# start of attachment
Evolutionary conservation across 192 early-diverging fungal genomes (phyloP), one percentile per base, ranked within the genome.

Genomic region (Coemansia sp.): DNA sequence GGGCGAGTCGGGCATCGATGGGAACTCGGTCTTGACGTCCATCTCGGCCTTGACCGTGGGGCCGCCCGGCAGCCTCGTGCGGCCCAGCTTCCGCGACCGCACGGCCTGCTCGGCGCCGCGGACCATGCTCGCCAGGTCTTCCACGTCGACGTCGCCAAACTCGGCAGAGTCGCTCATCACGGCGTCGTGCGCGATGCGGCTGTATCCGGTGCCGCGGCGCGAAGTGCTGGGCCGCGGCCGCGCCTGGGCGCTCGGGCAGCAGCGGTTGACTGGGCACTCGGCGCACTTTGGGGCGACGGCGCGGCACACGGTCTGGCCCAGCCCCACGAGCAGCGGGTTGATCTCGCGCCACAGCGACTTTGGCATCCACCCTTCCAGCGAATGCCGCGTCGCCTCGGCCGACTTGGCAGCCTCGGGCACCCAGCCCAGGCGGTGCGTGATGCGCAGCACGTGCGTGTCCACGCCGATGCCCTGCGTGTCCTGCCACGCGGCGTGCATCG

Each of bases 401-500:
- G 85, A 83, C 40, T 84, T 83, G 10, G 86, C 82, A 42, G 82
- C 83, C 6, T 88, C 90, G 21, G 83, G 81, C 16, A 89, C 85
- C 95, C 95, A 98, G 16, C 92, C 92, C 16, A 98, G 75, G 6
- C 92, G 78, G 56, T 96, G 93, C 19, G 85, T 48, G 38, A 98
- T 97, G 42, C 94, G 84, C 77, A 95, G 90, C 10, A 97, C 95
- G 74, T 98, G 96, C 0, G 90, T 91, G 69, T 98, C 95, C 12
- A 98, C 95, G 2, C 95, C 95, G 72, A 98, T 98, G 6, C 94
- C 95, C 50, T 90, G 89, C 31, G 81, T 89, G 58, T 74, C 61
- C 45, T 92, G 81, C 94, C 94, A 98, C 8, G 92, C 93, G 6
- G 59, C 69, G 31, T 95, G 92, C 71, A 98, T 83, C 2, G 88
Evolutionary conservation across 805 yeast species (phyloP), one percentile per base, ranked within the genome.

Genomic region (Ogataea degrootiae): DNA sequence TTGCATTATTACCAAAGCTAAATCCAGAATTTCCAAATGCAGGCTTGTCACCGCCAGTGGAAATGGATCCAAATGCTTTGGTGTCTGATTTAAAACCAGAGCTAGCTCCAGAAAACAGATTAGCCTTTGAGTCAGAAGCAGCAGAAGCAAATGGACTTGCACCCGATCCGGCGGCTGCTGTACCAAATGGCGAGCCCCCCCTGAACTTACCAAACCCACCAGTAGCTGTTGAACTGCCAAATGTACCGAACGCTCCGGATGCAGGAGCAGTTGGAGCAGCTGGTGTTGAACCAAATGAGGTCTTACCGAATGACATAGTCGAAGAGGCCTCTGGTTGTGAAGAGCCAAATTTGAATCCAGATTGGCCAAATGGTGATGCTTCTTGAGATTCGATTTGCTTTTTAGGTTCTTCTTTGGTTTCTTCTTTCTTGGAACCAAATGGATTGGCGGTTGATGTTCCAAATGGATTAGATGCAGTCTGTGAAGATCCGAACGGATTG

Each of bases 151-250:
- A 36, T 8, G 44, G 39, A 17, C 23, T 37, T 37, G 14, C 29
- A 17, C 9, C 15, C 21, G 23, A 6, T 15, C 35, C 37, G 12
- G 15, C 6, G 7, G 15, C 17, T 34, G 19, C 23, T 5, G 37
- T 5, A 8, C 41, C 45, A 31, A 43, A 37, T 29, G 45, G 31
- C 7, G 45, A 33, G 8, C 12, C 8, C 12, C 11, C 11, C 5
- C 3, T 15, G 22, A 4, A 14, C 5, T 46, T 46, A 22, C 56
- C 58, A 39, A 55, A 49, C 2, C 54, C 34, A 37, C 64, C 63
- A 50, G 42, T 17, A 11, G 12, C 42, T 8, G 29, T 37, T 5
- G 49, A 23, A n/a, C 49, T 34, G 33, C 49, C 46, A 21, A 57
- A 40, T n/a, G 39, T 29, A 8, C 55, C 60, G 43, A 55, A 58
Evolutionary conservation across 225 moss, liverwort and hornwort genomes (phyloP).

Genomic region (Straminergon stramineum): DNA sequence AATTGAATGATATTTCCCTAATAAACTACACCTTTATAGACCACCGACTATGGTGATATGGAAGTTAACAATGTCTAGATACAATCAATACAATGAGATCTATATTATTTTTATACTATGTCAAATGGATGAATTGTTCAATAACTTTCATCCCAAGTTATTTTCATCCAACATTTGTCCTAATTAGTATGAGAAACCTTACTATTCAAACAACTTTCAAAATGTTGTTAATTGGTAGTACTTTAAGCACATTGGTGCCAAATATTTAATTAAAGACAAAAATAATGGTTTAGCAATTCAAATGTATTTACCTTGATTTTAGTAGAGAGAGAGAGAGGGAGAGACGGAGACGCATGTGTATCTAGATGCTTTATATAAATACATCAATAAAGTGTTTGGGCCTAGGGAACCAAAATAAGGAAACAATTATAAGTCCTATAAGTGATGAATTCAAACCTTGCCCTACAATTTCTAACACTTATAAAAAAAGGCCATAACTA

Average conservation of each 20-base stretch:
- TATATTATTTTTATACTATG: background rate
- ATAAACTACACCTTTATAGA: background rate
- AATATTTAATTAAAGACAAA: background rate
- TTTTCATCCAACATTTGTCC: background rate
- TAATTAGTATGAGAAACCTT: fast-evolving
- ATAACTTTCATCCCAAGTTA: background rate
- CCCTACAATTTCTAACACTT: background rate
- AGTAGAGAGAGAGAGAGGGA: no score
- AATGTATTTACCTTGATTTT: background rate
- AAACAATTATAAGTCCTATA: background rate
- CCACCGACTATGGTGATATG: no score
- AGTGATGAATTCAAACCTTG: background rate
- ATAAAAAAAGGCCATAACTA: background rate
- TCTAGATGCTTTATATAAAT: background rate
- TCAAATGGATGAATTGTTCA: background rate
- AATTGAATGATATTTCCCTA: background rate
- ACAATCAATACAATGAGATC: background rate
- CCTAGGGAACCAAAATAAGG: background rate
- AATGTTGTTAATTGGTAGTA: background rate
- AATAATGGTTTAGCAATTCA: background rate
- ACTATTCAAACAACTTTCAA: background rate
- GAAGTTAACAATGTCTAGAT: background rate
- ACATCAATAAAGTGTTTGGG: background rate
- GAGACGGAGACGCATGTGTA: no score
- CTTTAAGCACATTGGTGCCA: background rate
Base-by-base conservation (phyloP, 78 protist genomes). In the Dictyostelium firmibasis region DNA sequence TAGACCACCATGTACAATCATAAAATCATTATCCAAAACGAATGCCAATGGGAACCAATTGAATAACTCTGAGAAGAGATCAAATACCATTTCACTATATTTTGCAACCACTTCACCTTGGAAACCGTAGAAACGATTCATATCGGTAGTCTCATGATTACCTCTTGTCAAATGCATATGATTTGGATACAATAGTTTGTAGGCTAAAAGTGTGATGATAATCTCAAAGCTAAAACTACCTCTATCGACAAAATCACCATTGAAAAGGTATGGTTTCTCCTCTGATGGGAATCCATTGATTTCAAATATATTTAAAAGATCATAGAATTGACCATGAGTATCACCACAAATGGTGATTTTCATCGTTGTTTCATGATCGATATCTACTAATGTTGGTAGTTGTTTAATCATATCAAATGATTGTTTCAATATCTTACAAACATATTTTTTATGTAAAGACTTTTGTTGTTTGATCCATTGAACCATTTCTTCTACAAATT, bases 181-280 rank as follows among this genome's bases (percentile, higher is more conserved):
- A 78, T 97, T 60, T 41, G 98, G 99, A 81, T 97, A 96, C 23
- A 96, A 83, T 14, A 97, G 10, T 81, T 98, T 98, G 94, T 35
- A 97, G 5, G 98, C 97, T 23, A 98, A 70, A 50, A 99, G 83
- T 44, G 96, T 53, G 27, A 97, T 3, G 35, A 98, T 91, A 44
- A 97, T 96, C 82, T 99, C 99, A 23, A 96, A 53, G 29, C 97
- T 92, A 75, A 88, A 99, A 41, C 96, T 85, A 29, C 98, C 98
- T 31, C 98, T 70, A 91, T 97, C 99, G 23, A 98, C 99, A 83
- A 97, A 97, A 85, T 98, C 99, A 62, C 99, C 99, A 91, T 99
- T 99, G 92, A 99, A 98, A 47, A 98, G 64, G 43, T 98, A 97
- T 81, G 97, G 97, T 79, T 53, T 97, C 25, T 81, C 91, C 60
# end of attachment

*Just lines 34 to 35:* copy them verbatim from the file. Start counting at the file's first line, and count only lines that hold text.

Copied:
- TAATTAGTATGAGAAACCTT: fast-evolving
- ATAACTTTCATCCCAAGTTA: background rate